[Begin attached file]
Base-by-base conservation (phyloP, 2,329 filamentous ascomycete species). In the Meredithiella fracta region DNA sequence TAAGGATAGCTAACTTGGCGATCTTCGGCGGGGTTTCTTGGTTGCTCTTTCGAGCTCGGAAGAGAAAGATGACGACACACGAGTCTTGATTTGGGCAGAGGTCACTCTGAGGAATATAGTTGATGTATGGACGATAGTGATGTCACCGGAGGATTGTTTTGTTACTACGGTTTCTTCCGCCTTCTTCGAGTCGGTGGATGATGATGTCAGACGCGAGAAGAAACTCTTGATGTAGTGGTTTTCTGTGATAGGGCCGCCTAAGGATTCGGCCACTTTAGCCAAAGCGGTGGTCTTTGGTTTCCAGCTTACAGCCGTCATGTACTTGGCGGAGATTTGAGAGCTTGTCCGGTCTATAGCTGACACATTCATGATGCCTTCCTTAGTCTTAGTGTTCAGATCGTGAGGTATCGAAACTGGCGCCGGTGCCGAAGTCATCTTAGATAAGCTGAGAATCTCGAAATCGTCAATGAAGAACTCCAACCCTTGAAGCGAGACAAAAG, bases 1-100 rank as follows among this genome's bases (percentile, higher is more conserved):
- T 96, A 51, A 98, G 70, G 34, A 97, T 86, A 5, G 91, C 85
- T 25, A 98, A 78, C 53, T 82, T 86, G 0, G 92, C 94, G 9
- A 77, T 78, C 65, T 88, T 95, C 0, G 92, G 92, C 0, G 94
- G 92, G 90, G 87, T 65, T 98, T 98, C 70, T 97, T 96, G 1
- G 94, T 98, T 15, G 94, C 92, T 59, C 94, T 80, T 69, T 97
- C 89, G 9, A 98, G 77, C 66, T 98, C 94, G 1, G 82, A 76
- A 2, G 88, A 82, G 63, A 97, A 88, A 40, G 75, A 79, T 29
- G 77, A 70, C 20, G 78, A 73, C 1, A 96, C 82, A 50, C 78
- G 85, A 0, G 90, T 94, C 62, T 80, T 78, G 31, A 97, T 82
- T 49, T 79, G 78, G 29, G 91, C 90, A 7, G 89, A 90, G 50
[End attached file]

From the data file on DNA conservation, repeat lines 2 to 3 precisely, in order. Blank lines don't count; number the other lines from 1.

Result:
- T 96, A 51, A 98, G 70, G 34, A 97, T 86, A 5, G 91, C 85
- T 25, A 98, A 78, C 53, T 82, T 86, G 0, G 92, C 94, G 9